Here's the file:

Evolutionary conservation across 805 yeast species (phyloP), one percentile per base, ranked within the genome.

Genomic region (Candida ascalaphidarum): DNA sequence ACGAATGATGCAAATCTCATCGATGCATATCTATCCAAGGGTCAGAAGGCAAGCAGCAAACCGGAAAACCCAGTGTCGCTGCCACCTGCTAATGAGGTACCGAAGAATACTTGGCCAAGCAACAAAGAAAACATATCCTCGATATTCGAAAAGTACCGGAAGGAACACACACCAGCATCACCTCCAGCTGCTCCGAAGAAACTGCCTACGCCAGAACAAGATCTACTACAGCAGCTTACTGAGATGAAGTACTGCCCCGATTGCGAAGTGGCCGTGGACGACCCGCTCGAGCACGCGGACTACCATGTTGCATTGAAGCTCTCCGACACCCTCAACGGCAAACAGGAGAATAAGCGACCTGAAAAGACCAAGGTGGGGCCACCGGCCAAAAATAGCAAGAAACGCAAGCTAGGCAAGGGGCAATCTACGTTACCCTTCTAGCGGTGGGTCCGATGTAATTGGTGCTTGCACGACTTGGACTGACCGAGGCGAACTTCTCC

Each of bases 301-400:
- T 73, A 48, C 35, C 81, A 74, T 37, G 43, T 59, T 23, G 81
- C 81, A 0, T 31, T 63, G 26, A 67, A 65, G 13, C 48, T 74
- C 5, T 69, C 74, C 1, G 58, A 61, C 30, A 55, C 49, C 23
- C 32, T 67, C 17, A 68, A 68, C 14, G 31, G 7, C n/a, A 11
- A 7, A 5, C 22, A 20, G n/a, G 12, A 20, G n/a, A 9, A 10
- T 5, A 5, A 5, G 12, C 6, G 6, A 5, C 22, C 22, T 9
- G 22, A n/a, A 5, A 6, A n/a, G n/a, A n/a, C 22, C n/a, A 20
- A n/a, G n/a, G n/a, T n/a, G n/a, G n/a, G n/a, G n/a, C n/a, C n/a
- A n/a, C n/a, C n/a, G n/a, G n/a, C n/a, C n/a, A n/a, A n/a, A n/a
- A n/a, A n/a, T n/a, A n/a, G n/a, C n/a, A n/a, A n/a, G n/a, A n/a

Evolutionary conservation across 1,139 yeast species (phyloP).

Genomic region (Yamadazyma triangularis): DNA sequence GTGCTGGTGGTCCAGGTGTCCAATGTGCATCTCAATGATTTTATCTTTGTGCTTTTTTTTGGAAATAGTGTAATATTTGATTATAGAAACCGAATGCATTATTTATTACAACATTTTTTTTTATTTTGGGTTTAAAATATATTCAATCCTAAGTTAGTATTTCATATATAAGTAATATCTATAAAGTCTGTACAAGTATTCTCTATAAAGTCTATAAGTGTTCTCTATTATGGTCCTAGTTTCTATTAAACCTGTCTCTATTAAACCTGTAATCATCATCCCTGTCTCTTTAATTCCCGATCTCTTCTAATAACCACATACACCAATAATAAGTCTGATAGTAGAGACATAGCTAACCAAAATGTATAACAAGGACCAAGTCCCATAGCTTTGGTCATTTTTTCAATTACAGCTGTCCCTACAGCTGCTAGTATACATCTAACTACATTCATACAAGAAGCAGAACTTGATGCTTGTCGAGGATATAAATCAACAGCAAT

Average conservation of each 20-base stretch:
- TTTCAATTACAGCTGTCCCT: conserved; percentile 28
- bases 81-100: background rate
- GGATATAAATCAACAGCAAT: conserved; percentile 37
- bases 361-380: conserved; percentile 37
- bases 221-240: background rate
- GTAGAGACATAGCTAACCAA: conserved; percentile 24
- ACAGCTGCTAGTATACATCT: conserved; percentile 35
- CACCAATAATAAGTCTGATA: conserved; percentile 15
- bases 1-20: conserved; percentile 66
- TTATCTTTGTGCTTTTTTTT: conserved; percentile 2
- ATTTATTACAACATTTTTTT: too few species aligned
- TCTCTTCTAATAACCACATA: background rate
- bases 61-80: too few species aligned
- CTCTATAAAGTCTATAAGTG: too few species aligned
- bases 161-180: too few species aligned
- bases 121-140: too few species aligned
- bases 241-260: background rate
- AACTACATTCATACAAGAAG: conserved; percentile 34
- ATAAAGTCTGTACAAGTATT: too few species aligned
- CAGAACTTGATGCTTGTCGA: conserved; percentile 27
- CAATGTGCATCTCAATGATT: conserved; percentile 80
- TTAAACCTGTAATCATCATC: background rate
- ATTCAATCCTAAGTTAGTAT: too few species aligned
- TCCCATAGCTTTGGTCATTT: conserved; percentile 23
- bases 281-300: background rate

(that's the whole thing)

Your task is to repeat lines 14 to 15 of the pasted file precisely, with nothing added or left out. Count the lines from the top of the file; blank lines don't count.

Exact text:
Evolutionary conservation across 1,139 yeast species (phyloP).

Genomic region (Yamadazyma triangularis): DNA sequence GTGCTGGTGGTCCAGGTGTCCAATGTGCATCTCAATGATTTTATCTTTGTGCTTTTTTTTGGAAATAGTGTAATATTTGATTATAGAAACCGAATGCATTATTTATTACAACATTTTTTTTTATTTTGGGTTTAAAATATATTCAATCCTAAGTTAGTATTTCATATATAAGTAATATCTATAAAGTCTGTACAAGTATTCTCTATAAAGTCTATAAGTGTTCTCTATTATGGTCCTAGTTTCTATTAAACCTGTCTCTATTAAACCTGTAATCATCATCCCTGTCTCTTTAATTCCCGATCTCTTCTAATAACCACATACACCAATAATAAGTCTGATAGTAGAGACATAGCTAACCAAAATGTATAACAAGGACCAAGTCCCATAGCTTTGGTCATTTTTTCAATTACAGCTGTCCCTACAGCTGCTAGTATACATCTAACTACATTCATACAAGAAGCAGAACTTGATGCTTGTCGAGGATATAAATCAACAGCAAT